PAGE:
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Safety glass in rented house

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Posted (edited)


I left a rented property recently and the landlord/estate agent are withholding my deposit due to the fact I boarded up an interior door with plywood after my partner fell down the stairs and put her head through the glass resulting in injury.


The door is an old wooden framed door with 5 sections of glass framed from top to bottom and evidently not safety glass. I've done some research and found out about "critical area" safety glass etc but cannot find any actual legislation regarding this as my tenancy began in 2017 before the recent amendments.


The closest I've found that would be relevant is - owed a duty of care to the tenant. Where premises are let under a tenancy and the landlord is responsible for maintenance, there is a duty owed "to all persons" who might be affected by defects in the state of the premises under section 4(1) of the Defective Premises Act 1972. This will undoubtedly include your tenant and his family. Secondly, the authority will owe a duty to under section 2 of the Occupier's Liability Act 1957 to people visiting the premises, such as friends, relatives etc. I believe there will also be an obligation to maintain and repair the structure under section 30 of the Landlord and Tenants Act 1985.


The fact that people will receive injury, sometimes quite severe, from falling through ordinary glass (ie. non-safety glass) has been recognised for many years. British Standard 6262 'Code of Practice for Glazing in Buildings' was introduced in 1982 but its predecessors, in the form of British Standard 973 and CP 152 can be traced back to 1941, although I doubt the requirements for safety glass go back that far.


British Standard 6202 'Specification for impact performance requirements for flat safety glass and safety plastics for use in buildings' from 1981 may also be of assistance. Similar requirements can now be found in the building regulations. The Building Research Establishment published a paper "Accidents involving glass in domestic doors and windows" highlighting the problems in October 1981.


The courts have also recognised the need for safety glass in critical areas. The leading case that I am aware of is Rimmer -v- Liverpool City Council [The Times 15.12.1983] Here, the Court of Appeal dismissed an appeal by Liverpool City Council against damages awarded when Rimmer tripped over some toys left by his boy and put his left hand through a glass panel in December 1975. The Council were at fault for renting Rimmer a flat when they knew or ought to have known it contained foreseeably dangerous and easily substituted glass.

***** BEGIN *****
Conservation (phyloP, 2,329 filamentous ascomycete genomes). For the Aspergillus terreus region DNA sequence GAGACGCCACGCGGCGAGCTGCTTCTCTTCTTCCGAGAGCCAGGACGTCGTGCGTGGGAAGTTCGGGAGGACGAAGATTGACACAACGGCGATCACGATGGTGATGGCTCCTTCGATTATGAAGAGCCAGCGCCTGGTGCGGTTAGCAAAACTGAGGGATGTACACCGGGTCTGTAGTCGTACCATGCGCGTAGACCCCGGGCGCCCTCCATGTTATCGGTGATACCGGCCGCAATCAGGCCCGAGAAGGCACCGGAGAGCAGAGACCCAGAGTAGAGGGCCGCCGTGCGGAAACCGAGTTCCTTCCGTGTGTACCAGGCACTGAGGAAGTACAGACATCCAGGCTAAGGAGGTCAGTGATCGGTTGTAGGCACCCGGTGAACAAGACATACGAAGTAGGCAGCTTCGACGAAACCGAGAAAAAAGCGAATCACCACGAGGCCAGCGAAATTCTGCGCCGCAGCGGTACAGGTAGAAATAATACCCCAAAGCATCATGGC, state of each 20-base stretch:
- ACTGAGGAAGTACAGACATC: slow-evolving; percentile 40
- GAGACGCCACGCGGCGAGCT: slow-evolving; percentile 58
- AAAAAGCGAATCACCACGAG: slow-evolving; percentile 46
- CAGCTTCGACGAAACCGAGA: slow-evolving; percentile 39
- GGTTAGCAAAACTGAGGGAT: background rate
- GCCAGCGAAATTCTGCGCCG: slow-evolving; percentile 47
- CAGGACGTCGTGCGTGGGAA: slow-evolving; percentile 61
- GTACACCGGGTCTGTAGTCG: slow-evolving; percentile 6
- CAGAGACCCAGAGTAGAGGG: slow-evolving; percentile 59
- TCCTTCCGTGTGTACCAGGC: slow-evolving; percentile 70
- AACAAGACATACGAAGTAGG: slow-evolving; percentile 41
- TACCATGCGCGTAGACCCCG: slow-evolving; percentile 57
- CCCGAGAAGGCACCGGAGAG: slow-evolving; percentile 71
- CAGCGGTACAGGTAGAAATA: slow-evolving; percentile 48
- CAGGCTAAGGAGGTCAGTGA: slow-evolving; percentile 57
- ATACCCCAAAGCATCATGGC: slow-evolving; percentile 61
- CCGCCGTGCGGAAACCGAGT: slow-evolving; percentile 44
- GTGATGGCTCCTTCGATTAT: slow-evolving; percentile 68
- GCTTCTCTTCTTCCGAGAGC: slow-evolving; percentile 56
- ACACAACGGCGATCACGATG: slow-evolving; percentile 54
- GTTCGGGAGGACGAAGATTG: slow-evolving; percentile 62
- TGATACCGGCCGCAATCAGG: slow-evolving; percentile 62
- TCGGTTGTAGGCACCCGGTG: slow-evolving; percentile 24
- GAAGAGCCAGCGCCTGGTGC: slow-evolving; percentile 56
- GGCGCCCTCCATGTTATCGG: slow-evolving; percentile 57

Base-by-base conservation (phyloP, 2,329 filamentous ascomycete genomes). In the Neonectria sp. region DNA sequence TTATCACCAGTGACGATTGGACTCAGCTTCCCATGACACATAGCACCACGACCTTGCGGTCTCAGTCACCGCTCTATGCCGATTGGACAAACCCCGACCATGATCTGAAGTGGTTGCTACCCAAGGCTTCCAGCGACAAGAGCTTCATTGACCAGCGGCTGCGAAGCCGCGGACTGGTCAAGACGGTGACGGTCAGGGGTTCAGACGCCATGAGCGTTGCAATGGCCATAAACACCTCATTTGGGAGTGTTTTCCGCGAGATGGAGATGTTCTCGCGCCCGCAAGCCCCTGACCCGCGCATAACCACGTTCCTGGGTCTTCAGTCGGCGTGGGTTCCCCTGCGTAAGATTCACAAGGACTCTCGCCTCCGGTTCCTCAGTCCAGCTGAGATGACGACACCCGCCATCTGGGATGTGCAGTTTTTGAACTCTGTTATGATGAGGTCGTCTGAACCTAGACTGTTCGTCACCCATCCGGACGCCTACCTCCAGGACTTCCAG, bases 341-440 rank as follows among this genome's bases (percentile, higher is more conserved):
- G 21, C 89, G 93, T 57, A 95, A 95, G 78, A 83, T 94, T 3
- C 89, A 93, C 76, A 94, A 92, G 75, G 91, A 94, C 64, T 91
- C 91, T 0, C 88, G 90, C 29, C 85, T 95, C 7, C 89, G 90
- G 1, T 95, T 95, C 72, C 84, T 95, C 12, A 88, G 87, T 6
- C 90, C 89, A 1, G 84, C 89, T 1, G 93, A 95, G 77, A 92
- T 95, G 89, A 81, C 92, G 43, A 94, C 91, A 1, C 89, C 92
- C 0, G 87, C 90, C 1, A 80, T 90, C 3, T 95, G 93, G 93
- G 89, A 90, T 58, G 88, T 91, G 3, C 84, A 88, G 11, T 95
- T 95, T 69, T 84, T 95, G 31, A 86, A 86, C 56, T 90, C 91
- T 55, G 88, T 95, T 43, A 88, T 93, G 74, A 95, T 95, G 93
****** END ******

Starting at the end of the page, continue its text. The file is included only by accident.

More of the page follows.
After I've said all this I'm wondering if I can argue my case regarding boarding the door up due to no safety glass or if I would have a leg to stand on if I was to file a claim regards my accident/injury. I have read section K  of the building regs a few times, I am just unsure if this relates to myself as the property I was using isn't a new build so the glass would have been out in before 2010 (I read somewhere about if it was out in before 1992 then it doesn't need to have safety glass I think)


I've attached a picture for clarification (only one I can find that has the door in it) the bottom panel is what I smashed when I fell and the top panel cracked too hence the tape I put on to hold it whilst I got materials to move the glass.

I Boarded the full length of the door up as it is at the bottom of the stairs alongside a glass panel wall make of the same glass and I didn't want to risk my young kids falling and hurting themselves too




Edited by dx100uk

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I have since found out that a previous tennents child broke 3 of the panes of glass in the glass partition wall next to the door.(within the critical area) They paid to had these boarded up after informing the landlord

Am I right in thinking that this incident shows the landlord was aware and therefore "The landlord's duty under section 4 (Landlord and builder duty of care under the Defective Premises Act 1972)
is to take such care as it is reasonable. This means that the duty is not owed if the personal injury or damage to property is not reasonably foreseeable or it could not reasonably have been prevented." Would be valid and also - The duty is triggered if the landlord 'knows or ought to know of the relevant defect' regardless of whether or not the occupier had informed the landlord of it

I'm worse at what I do best and for this gift I feel blessed

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Posted (edited)

Hi, I left a rented property recently and the landlord/estate agent are witholding my deposit due to the fact I boarded up an interior door with...

For reference


Edited by 45002

Please use the quote system, So everyone will know what your referring too, thank you ...



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Just read this and what has not been clarified is when your partner broke this glass after falling down the stairs did you inform the Landlord at that time before taking your own remedial action on boarding it up? (if so what action did the Landlord take at that time?)



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